At all three roosting localities on the main stream of the River Vltava, six fish species — roach, bream, bleak, European chub, European perch and ruffe made up at least 74.2 %, i.e. the gross majority, of the cormorants' diet. These results correspond well with most findings throughout large European nonsalmonid inland waters (see e.g. Dirksen et al. 1995, Keller 1995, Suter 1997, Keller 1998, Engström 2001, Wziątek et al. 2005, Čech et al. 2008, Fonteneau et al. 2009). Since all these fish species are highly gregarious (Suter 1997, Čech et al. 2005, Čech & Kubečka 2006), moreover, highly abundant in large waters of the Czech Republic, it is not surprising that they form the majority of the diet of piscivorous birds. The similarity of the diets of great cormorants roosting at the River Vltava in Vyšší Bord, Slapy Reservoir and on the River Vltava in Prague (at first sight completely different localities) could be, on the other hand, a great surprise for anglers, since it resembles the diet of cormorants fishing in lakes and reservoirs (for details see references above). However, the River Vltava in Prague is dammed by a series of weirs (six weirs from Vrané Reservoir to the weir in Dolany), and, in reality, this lowland river operates like a cascade of small reservoirs. Similarly, in the case of the River Vltava in Vyšší Brod, there is the small Lipno II Reservoir and another three weirs down to the Hašlovice, giving the river, at least to some extent, reservoir-like characters. From the second view, those stretches of the River Vltava together with Slapy Reservoir are more similar than expected.

The only surprise is the very low presence of trout spp. and grayling in the diet of great cormorants at Vyšší Brod when anglers were certain that the birds are responsible for brown trout and grayling populations being close to collapse and for the significant decrease in their catches. Moreover, Suter (1995) and Keller (1995, 1998) have shown that in cases when salmonids, and especially grayling, are abundant in a river, they are also abundant in the diet of great cormorants. The results of the present study have therefore two possible explanations:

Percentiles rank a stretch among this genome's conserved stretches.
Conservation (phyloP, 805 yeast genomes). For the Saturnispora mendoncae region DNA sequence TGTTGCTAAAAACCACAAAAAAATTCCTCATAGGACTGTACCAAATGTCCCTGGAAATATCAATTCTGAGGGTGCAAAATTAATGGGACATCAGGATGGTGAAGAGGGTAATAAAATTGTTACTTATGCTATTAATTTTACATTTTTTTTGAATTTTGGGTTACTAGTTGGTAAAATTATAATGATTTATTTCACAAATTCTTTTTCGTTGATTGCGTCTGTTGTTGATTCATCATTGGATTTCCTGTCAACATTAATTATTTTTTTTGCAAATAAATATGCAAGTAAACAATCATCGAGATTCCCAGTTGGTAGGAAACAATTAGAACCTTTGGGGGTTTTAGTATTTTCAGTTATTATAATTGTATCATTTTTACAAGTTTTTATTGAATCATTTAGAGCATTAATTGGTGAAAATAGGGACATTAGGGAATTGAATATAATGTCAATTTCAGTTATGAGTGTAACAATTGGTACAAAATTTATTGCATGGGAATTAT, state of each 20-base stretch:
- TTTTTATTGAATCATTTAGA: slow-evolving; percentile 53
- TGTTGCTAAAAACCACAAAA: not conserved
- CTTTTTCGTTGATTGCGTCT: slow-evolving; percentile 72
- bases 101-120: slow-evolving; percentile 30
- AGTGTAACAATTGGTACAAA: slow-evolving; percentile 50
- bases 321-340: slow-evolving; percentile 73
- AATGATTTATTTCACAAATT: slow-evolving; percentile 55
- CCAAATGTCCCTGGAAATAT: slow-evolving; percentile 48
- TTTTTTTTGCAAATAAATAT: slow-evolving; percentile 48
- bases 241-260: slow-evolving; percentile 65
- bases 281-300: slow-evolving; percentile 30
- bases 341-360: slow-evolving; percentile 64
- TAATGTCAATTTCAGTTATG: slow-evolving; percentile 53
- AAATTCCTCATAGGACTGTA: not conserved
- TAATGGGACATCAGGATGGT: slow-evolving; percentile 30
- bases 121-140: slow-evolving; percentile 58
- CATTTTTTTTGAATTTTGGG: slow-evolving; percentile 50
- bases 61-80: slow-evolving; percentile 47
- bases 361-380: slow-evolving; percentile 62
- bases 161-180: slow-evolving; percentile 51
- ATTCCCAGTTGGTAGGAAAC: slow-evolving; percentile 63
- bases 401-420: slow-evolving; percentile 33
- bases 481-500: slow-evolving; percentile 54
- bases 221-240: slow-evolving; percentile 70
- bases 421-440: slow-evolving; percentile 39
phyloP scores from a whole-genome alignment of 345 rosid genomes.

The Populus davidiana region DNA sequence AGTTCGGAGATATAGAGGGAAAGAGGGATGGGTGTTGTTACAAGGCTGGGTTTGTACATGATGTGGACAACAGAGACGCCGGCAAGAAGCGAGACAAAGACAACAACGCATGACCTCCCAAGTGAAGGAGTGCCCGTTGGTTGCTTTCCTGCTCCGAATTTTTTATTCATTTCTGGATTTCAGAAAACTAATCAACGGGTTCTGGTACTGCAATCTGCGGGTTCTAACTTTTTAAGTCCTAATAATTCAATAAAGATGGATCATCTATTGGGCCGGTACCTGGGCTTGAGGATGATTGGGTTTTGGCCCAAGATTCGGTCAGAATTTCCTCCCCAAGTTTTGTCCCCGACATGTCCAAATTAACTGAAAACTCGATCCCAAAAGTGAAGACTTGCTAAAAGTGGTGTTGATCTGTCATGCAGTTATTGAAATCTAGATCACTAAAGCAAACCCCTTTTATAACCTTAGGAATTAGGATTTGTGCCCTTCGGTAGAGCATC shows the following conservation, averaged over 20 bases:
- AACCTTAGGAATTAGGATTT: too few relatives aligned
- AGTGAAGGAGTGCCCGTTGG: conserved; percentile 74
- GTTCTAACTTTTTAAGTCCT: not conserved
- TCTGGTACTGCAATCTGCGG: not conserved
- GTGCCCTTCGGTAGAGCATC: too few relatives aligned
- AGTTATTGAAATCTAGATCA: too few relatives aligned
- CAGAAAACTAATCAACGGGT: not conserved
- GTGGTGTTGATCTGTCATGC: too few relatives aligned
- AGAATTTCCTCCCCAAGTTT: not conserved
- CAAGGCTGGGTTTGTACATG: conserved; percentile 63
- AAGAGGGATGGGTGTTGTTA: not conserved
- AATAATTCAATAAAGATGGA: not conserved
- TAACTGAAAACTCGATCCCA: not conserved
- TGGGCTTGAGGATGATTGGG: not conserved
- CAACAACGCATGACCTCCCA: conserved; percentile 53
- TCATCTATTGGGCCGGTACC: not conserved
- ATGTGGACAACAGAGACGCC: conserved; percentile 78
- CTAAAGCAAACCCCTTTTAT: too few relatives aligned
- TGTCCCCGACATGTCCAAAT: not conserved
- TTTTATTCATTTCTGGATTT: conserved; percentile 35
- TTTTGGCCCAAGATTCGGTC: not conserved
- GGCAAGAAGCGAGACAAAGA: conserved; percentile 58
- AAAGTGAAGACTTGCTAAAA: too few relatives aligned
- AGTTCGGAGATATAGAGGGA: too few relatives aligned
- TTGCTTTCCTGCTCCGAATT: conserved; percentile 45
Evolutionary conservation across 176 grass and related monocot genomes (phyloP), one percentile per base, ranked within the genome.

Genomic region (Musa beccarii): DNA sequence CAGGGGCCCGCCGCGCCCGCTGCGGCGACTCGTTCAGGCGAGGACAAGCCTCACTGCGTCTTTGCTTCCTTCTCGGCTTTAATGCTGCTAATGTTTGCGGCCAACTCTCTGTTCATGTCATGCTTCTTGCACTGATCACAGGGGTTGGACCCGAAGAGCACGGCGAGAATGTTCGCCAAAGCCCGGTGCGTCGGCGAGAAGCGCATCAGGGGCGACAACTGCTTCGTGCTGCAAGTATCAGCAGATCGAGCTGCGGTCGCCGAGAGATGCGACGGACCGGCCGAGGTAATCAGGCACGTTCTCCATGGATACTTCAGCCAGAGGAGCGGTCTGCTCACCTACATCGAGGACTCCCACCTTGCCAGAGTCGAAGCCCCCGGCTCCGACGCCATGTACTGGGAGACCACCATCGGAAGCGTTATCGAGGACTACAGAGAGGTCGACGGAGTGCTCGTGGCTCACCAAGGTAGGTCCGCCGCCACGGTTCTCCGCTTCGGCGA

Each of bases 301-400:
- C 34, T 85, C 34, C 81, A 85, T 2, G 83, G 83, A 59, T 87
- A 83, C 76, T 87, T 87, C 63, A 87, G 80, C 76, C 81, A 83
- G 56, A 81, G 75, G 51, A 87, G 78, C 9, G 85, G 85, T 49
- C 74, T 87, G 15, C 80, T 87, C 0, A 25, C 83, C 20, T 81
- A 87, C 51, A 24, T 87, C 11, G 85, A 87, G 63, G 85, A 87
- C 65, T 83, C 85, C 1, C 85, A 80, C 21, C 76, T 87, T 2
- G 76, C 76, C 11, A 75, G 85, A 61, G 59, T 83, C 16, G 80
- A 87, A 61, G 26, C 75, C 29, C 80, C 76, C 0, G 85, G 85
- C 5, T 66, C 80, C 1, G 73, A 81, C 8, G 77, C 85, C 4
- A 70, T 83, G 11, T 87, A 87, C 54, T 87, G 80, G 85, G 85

1) The dietary study in Vyšší Brod was commissioned by the Czech Anglers Union — the South Bohemian Board too late, when populations of both native salmonids had already been reduced dramatically. As with roach and the other fish species, grayling is highly gregarious (Suter 1995, Staub et al. 1998) and is, moreover, “stupid fish” (Suter 1997, M. Čech, pers. observation) with very poor avoidance reactions and less tendency to seek shelter. For that reason, this fish species is highly vulnerable to cormorant predation and overwintering great cormorants could easily have decimated the population in the late 90s and at the beginning of the new millennium (i.e. prior to this study). In contrast to grayling, brown trout is a solitary, territorial fish (Sundstrom et al. 2003) with very strong avoidance reactions and a strong tendency to seek shelter. Fishing for hidden brown trout in the cold, fast flowing river must be less profitable for great cormorants (Grémillet et al. 2001). This seems to be the main reason why great cormorants do not fish on the River Vltava upstream of the Lipno II Reservoir (where it is a shallow, fast flowing river; M. Hladík, K. Křivanec, pers. observation). Definitely, fishing for brown trout in a cold, fast flowing river with many boulders/shelters would have a completely different impact on the birds' daily energy requirement than fishing for brown trout in lakes like Loch Leven (Stewart et al. 2005). Therefore, predation pressure by great cormorants has little potential to explain the decrease of brown trout in anglers' catch statistics between the years 1999 and 2003. However, this decrease corresponds well with the decrease in stocking of brown trout in the same years (regression analysis: r2= 0.80, F1, 3 = 12.03, P < 0.05; see Fig. 2). 2) Anglers themselves are responsible for the decrease of brown trout and grayling catches. Over the last two decades, the anglers' ability to catch a fish has increased dramatically (new technologies and materials, new know-how from the literature, films and internet). This significant improvement is well documented in the catch statistics of two non-native but heavily stocked salmonid species — rainbow trout and brook trout. For example, the stocking of rainbow trout and brook trout into the fishery Vltava 28 in the years 1994–2003 revealed no trend (regression analysis: P > 0.65 for both species; the fish stocking size exceeds the minimum size limit for put and take fishery). However, their catch increased significantly over the years (regression analysis: r2 = 0.48, F1, 8= 7.26, P < 0.05 for rainbow trout and r2 = 0.42, F1, 8 = 5.73, P < 0.05 for brook trout). Moreover, in the years 1994– 2003, the average anglers' yield of all fish species from the fishery Vltava 28 exceeded 60 kg ha-1 to which the yield of salmonids contributed over 45 kg ha-1 (Czech Anglers Union, unpublished data). On the other hand, in the neighbouring fishery, Vltava 27, the average anglers' yield of all fish species (years 1994– 2003) exceeded only 18 kg ha-1 to which the yield of salmonids contributed over 13 kg ha-1 (Czech Anglers Union, unpublished data).